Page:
Mon. Jul 22nd, 2024

Baltimore bridge collapse survivor reveals what he had to do to survive

By meerna Jul11,2024
Baltimore bridge collapse survivor reveals what he had to do to survive

The only person to survive the fall into the Patapsco River when a cargo ship crashed into the Francis Scott Key Bridge in Baltimore in March described his experience for the first time in an interview with NBC News on Wednesday.

Julio Cervantes Suarez was one of seven construction workers on the bridge when it was hit. They were all on break at the time, and Cervantes Suarez, like some of the others, was in his truck.

The 37-year-old said he saw members of his family, including nephew Carlos Daniel Hernandez and brother-in-law Alejandro Hernandez Fuentes, fall into the river.

“I thanked God for the family he gave me. I asked him to take care of my wife and children. And I asked for forgiveness for everything I had done,” he said in Spanish.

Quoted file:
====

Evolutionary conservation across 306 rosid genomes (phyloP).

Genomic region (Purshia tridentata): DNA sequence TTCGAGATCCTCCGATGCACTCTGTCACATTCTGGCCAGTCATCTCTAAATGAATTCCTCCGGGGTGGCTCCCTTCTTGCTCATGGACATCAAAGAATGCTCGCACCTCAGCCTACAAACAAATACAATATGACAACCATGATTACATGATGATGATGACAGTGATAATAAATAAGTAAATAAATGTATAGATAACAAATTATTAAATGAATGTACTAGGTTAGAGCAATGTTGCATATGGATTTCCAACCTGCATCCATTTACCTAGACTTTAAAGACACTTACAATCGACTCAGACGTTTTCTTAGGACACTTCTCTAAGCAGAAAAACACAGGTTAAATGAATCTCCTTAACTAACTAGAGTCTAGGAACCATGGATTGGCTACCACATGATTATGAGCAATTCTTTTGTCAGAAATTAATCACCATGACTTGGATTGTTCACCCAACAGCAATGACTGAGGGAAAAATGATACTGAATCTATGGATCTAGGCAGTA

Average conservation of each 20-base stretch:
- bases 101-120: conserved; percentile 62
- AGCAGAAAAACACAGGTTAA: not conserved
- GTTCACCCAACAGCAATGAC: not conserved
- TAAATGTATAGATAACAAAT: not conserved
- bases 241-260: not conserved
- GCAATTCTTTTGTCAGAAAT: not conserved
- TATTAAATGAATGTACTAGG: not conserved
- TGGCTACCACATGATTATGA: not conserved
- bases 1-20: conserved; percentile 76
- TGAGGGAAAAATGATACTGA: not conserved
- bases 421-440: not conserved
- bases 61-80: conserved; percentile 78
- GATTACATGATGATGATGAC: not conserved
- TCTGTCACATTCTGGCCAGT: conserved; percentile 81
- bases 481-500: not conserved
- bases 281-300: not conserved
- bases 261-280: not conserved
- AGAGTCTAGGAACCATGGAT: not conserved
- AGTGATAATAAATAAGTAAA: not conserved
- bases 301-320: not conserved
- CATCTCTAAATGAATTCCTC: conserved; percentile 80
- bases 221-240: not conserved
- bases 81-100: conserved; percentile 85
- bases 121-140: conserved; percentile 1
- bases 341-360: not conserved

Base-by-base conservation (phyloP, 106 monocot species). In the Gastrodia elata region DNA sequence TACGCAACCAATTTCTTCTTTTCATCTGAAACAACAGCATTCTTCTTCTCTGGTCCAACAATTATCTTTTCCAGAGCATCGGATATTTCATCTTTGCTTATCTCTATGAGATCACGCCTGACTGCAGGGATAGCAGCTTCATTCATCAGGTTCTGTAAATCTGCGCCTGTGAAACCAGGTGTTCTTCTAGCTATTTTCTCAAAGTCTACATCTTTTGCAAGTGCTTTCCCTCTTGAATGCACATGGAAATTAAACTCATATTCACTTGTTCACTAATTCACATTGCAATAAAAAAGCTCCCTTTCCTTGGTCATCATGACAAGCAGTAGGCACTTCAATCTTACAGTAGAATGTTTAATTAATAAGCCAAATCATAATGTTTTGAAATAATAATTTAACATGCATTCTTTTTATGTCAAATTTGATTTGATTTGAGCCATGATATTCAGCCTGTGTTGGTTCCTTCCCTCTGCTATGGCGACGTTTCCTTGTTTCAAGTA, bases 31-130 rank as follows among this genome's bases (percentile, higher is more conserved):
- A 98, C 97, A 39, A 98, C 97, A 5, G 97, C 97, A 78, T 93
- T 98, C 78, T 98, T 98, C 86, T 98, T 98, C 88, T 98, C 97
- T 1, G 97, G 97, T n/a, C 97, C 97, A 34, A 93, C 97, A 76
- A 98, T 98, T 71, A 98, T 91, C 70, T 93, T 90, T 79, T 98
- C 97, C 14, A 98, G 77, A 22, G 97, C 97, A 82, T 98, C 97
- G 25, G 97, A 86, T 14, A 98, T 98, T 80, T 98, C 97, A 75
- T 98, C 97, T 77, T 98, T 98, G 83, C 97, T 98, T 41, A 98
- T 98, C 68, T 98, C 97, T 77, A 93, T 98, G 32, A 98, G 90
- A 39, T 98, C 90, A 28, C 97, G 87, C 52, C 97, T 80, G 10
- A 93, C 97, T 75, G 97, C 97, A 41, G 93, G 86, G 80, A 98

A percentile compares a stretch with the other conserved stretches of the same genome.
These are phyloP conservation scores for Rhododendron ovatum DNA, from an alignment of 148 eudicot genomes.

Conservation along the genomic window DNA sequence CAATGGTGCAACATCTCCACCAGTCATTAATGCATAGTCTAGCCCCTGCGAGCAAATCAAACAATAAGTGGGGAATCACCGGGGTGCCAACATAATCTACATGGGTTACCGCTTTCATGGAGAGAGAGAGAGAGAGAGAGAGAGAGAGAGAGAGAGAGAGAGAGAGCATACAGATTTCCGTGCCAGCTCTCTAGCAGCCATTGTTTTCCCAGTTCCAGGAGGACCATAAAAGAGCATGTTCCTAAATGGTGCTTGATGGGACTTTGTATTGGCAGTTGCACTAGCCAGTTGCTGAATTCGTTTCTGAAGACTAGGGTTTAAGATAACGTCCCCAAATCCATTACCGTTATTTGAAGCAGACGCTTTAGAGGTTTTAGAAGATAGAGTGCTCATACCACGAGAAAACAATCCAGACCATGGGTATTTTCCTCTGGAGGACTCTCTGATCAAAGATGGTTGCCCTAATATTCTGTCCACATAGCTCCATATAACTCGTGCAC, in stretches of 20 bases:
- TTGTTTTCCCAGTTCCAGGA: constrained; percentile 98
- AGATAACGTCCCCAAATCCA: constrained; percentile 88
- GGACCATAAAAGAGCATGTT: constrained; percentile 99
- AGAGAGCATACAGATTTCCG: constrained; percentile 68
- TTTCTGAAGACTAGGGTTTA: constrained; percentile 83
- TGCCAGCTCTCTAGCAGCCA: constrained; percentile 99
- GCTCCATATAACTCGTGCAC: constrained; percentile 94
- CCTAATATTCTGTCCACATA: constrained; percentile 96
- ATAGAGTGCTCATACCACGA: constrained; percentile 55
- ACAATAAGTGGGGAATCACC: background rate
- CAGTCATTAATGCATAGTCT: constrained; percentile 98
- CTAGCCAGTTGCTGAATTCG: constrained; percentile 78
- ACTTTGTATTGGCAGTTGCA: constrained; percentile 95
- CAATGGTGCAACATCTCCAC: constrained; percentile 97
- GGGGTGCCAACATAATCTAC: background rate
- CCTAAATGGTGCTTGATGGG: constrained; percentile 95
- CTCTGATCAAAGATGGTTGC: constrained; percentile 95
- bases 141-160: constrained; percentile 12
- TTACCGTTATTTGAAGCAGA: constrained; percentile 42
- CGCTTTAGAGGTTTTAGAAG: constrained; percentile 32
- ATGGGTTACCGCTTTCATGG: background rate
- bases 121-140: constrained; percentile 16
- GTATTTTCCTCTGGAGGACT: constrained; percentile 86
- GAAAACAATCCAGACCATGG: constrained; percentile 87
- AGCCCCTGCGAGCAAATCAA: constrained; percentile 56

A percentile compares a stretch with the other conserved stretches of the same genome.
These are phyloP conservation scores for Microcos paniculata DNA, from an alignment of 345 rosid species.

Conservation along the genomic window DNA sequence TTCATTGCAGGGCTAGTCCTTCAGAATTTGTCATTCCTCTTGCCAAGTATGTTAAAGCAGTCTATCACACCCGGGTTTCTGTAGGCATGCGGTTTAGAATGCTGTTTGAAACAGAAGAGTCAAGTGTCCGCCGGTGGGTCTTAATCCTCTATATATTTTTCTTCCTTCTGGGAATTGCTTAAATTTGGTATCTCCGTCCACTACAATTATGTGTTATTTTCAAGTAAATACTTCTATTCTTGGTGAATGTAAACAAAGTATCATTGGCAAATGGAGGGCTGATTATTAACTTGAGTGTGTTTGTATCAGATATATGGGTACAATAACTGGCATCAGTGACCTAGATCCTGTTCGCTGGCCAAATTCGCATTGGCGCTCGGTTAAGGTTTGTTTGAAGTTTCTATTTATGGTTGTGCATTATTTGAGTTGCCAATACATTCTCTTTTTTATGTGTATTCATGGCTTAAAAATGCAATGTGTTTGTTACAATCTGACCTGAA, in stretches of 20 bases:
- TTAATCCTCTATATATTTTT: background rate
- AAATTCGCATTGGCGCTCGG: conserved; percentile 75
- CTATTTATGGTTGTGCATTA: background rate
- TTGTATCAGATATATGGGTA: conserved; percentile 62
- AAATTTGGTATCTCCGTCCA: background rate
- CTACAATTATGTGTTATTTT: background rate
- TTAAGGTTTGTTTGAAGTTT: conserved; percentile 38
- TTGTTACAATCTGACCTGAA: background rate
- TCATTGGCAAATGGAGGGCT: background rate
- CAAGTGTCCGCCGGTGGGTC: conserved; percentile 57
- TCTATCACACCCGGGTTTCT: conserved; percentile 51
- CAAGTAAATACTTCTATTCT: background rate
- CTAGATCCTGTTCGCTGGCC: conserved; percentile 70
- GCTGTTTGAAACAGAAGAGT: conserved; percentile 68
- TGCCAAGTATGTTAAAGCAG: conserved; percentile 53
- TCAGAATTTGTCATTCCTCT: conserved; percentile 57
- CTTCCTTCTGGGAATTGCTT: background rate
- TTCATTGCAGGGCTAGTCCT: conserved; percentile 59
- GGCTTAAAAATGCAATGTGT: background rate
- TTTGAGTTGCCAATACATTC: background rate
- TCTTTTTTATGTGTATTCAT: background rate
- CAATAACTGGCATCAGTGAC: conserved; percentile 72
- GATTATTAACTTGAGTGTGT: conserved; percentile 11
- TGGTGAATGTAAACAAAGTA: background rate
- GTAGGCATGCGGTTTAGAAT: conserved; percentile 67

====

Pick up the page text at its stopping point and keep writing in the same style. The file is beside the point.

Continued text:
The water was “up to my neck” as his truck was flooded, Cervantes Suarez said, explaining he had to manually open a window to escape the sinking vehicle because the doors would not open.

“That’s when I realized what had happened. I looked at the bridge and it was gone,” he recalled.

As for his coworkers, he remembered calling out to each one of them. “But no one answered me,” he said.

Luckily for Cervantes Suarez, who can’t swim, he found a piece of floating concrete and climbed onto it. There, he was able to alert rescuers to his location using his helmet light.

Cervantes Suarez and the families of some of the victims plan to take legal action against the companies that own and operate the ship, their attorneys told NBC. The city of Baltimore also claims their “negligence” means they should be liable for any damages awarded by a jury.

By meerna

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